The high incidence of obesity and its related health risks has increased interest in diet, nutrition, “knowing your food”, and reducing the intake of processed food. While some entrepreneurs have been busy researching the perfect nutritional replacement for food others have been capitalizing on the recent food trends using the terms ‘organic’, or ‘natural’ in order to push their products (even though these labels can be meaningless). While it’s great that more people are paying attention to their diet and better monitoring their health, it’s not great that many companies are cashing in and contributing to the anti-science sentiment in food.

Science is not the enemy of food! Do you honestly think Chobani just leaves milk out to rot while waiting for the right bacteria to settle in to form yogurt? Of course not! Specific microbes are inoculated into pasteurized milk and allowed to incubate at a specific temperature range, because otherwise the product would turn out pretty darn gross. Science plays an important role in separating fact from fiction when it comes to food, nutrition, and health. So it is really silly to think that anything ‘scientific’ is the opposite of ‘natural’, considering science began with the observation of nature. What’s even sillier is how “all natural” has somehow become synonymous with “healthier” or “safer.” Would you drink “all natural” water from a slow moving creek and enjoy the health benefits of catching giardiasis or cholera or would you rather drink from your bottle of treated water?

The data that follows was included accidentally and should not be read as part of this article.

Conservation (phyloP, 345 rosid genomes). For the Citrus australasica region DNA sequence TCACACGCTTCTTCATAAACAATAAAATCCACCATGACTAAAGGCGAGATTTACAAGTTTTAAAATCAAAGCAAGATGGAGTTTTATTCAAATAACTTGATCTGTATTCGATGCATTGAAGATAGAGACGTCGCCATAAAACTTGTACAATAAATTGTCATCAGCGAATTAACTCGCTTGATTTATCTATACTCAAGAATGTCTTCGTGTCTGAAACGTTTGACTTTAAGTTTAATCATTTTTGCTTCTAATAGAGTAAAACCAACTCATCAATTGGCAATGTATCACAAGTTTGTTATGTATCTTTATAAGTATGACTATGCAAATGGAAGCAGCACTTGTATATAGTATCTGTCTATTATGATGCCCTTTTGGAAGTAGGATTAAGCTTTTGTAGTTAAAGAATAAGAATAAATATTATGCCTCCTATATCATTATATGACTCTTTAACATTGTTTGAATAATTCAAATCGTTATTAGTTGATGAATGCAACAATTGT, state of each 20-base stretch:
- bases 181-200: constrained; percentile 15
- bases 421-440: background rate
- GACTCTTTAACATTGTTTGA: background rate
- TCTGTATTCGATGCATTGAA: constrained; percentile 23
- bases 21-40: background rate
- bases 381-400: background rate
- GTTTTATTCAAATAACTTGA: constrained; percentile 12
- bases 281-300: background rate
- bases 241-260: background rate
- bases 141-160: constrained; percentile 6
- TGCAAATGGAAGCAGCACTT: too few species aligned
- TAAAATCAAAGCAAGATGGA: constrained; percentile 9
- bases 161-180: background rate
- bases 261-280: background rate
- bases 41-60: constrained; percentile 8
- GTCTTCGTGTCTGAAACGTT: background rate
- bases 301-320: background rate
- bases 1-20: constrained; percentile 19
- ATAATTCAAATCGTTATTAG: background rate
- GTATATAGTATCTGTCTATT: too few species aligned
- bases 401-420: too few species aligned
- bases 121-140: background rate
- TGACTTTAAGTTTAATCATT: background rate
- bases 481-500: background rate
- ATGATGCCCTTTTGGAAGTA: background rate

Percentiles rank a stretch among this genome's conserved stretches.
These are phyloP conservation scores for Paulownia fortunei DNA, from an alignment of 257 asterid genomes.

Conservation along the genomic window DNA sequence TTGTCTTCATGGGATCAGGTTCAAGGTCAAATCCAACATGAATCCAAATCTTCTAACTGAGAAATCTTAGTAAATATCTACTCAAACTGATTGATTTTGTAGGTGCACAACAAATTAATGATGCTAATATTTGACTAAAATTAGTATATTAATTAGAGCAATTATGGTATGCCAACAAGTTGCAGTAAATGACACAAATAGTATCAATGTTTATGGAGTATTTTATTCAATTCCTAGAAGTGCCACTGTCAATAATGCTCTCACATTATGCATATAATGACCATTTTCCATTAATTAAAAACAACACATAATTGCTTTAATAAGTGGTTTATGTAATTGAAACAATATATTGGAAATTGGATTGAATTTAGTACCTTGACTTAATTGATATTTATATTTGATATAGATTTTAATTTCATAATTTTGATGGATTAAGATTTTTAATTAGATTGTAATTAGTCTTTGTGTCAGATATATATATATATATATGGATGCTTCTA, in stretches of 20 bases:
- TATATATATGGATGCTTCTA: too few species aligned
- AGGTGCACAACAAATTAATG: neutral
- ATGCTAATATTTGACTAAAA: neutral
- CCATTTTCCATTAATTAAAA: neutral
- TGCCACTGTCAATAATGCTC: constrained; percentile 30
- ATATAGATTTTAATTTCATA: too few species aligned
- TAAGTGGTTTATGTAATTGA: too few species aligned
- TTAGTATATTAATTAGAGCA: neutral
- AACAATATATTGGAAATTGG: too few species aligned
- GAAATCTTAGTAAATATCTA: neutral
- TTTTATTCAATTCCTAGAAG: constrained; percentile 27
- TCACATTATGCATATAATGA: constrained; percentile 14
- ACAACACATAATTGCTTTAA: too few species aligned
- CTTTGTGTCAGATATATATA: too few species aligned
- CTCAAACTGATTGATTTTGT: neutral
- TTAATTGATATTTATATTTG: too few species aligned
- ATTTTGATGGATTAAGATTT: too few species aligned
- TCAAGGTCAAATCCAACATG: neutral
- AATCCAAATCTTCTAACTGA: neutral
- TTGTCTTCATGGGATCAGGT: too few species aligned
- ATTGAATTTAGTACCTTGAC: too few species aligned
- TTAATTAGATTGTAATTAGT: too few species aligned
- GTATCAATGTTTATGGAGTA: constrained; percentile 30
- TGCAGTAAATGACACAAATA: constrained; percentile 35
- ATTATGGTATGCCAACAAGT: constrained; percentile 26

If you insist on buying certain brands from specific food companies, do it because the brand/company has sustainability and social responsibility built into its supply chain, or because its locally produced, and do verify to be sure it’s not just green-washed. DON’T do it simply because it’s “all natural”, or “chemical-free.” Do these companies even understand what “chemical-free” means? Nothing! No elements, no atoms, nothing! Chemistry is a scientific discipline that studies the composition, structure, properties and changes of matter.

It’s great that people want to connect more with their food, but that’s not a reason to bash science. We need to consider situations outside of our own. Yes, a complete nutritional replacement for food may not be necessary where food is so ridiculously pervasive, but consider the fact that food is not pervasively available EVERYWHERE. There are people living in devastating poverty where highly processed, carefully designed Ready-to-Use Therapeutic Foods (RUTFs) help keep debilitating malnutrition at bay. It’s not the solution for poverty-associated malnutrition (the solution is to end poverty), but it doesn’t mean we shouldn’t use it until a better solution is found. Hopefully some researchers will find a way to improve the existing RUTFs to include colonizing gut flora gut microbes play a critical role in nutrient absorption. Because getting all these microbes at once by the “all natural” way (ie- eating poop) is just plain gross (no offense to the poop-eating baby rabbits trying to get nutrition and gut microbes from their parents).

And for those of us that enjoy gardening, aquaponics, and growing your own food…let’s acknowledge that science allows us to appreciate these hobbies/lifestyles/etc. even more. Soil chemistry is awesome and allows us to test our soil pH and ensure the blueberry bushes get the acidic conditions they love. Microbes, as we already know, are awesome


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